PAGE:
One of the things that we offer to corporations is that your employees can live with us and see the benefit of the corporate donations helping communities. And to me it's like the ultimate transparency. We've always pushed transparency. Our financial reports, our audited reports are on the website. But the ultimate transparency is, say, come and live with us. You'll be on-project. See how we manage. See that we don't waste a dollar. And [for those] corporations who want to have employee engagement, All Hands and Hearts is a great partner. [We're] enthusiastic and open to partnering with corporations for a combination of employee engagement [along with] support in an area that has tremendous need.

Gardner: It's interesting to hear you mention those two companies, much admired, especially by Americans since they're both American companies. I know there are others, too. But throwing a little love to LUV, ticker symbol [LUV], and then, of course, Medtronic. [These are] both companies that have been led by people who are very visionary...

Campbell: Correct. Absolutely.

Gardner: ... and big-hearted, so I'm really glad to hear that. I guess I have to ask you the Rule Breaker question, as we close. This is the Rule Breaker Investing podcast. Underneath our name is this concept that we don't like conventional wisdom. We like to look at the world as Fools and say, "Maybe we should break the rules of how things are being done in this industry or this context." Birds of a feather flock together, David, with people who, themselves, are visionary and looked at the world and said, with Robert Frost [this line is on his gravestone], "I had a lover's quarrel with the world." They have something that they think can be fixed.

Could you briefly share one angle, here, where you've gone after conventional wisdom? Maybe a story? A Rule Breaker story?

Campbell: Well, certainly the conventional wisdom for people who see a disaster [is to] say, "I wish I could help," and most organizations would say, "Stay home and send money." Since I had chosen to go, I realized that with the right approach and the right platform, individuals can be successful. The Thailand experience taught me that and certainly the post-Katrina, Biloxi experience.

So, the breaking of the rule is not a yes or no, "Can I go and help?" It's find the right vehicle to go and help. There is nothing quite the same as being personally engaged with the people you're helping, whether you're cleaning out a house and the family is going to be able to move back into it, or building a school and celebrating that with the community. Throwing yourself against the need, whether it's after a disaster like ours, or helping in a day care center. I think engagement is an important way to link your soul with your philanthropy and find organizations that you are proud to work with and live with, and then support them. That's really a double benefit.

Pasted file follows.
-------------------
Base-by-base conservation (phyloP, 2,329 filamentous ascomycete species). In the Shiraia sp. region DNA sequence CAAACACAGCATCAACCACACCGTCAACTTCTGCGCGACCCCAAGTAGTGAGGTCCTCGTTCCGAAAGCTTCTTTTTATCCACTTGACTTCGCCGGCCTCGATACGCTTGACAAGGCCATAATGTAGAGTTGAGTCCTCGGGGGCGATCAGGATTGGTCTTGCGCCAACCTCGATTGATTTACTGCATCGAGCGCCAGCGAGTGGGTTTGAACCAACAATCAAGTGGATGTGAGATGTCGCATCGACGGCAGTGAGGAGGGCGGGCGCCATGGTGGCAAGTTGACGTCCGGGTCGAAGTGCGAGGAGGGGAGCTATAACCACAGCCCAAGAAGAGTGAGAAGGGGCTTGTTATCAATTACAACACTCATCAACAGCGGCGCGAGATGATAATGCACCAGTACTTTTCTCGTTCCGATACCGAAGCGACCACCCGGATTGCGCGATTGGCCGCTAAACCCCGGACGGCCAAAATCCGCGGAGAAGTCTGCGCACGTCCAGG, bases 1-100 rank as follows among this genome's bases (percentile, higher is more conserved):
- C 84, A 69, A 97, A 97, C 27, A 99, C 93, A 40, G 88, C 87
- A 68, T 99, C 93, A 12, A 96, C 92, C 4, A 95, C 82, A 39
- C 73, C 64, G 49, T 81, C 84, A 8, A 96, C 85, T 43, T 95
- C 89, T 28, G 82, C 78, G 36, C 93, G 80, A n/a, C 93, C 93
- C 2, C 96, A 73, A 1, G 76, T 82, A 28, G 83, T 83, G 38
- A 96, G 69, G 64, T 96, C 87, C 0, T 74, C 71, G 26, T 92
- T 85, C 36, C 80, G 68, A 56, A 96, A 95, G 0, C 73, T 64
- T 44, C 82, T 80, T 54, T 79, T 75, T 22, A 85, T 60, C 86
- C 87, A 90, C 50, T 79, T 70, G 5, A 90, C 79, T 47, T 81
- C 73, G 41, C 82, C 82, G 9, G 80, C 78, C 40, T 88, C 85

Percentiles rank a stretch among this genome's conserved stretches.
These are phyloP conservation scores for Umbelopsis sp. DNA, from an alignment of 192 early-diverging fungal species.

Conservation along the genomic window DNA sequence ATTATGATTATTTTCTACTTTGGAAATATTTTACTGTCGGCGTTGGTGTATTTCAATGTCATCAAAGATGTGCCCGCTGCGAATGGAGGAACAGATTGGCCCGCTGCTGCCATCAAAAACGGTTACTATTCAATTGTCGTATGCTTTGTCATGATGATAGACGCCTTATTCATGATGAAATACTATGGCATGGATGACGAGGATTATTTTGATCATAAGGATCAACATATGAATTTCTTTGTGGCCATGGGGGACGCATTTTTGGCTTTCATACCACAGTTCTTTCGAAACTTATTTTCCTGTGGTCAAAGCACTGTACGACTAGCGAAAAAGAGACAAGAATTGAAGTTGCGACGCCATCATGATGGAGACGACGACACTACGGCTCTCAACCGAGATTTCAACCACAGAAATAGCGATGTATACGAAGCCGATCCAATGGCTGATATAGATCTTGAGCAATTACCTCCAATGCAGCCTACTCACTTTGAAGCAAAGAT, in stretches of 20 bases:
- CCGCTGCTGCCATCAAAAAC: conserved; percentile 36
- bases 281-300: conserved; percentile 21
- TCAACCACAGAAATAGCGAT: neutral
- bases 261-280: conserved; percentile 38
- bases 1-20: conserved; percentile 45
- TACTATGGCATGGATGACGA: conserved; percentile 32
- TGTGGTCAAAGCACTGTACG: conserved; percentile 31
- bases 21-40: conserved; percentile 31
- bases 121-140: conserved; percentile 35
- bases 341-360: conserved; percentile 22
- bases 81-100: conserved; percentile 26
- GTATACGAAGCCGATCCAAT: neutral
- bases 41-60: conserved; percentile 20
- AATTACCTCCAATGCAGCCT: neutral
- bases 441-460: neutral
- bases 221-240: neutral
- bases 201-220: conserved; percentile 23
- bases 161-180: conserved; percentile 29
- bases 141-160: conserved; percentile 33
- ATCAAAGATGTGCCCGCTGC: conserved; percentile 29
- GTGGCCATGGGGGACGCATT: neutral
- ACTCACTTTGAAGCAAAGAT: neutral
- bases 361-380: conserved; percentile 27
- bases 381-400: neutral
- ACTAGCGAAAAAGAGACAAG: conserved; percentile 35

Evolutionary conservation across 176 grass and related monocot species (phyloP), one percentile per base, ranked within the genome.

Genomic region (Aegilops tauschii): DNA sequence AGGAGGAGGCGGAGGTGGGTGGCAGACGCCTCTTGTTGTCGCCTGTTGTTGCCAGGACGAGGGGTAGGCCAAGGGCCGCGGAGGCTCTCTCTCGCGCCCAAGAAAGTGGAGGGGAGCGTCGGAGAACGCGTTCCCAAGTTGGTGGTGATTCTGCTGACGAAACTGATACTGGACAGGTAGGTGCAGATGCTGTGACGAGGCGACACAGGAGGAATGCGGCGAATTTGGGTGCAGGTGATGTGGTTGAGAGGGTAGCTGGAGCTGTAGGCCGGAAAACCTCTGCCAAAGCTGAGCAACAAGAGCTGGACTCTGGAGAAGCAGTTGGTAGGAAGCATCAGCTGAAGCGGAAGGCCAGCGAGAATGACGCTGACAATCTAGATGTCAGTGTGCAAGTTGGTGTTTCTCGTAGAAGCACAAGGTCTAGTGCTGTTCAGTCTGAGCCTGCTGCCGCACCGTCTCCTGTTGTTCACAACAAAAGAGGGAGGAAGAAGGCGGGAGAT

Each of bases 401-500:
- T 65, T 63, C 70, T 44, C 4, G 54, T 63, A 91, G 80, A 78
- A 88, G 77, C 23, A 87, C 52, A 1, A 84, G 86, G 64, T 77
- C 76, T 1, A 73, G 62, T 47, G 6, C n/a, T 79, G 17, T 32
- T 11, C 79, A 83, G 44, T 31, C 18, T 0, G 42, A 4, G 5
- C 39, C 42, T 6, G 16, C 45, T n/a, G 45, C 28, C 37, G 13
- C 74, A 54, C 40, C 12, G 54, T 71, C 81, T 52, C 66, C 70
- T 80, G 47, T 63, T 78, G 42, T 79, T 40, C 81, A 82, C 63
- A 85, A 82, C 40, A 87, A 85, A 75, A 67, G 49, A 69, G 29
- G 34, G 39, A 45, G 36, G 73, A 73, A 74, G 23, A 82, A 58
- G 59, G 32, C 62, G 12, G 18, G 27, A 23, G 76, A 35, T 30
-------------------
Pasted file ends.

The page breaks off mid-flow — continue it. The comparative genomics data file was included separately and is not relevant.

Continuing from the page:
Gardner: Well, David, I want to thank you very much for spending a little time with me and my listeners this weekend. A delight to learn more about, this wonderful, charitable organization that you have co-founded. You initially founded it, but having merged, you're now a co-founder and that's just a great story, too.

For Fools everywhere it's That's the page you can go to on our website to make a donation. But I also want you to think -- and I hope you will think about that, because I'm going to do that myself, as well -- about volunteering. And David, as we close, if I raise my hand and say, "I want to go to the next place, wherever it is," what is that actual experience like?

Campbell: Well, it's different if you go domestic vs. international, and if people go again to the website, there's a volunteer button. You click that button and you can start to get information. You can look through that site as to what it's like on our project in Nepal, or Houston, or wherever.

We'll then start the process of looking at your dates and your skills, and assign you a bunk bed that you're going to move to. And you're going to live in a community of the nicest, most generous, most purpose-driven people in the world. You are going to work hard, starting early in the morning until late in the afternoon, six days a week, and have the most interesting conversations in the evening with people from all across the world that work together with you on accomplishing a result for someone else. And that's the most powerful and positive and wonderful evening you'll ever spend.

Gardner: And do I have that opportunity to say, "I have this much time." How does that work?

Campbell: You can identify one day and in places like Houston we'll actually have groups from companies come out just for the day. Then we have people on a project that will stay for three months. My objective was to eliminate barriers that prevented people from volunteering, so we're flexible with when you can come, and we're flexible with how long you can come.

Gardner: That's tremendous. So, a lot of ways for us all to give and help others, and that's kind of a lot about what this season is about. David Campbell, thank you so much for joining me on Rule Breaker Investing.

Campbell: Thanks so much, David! Enjoyed it.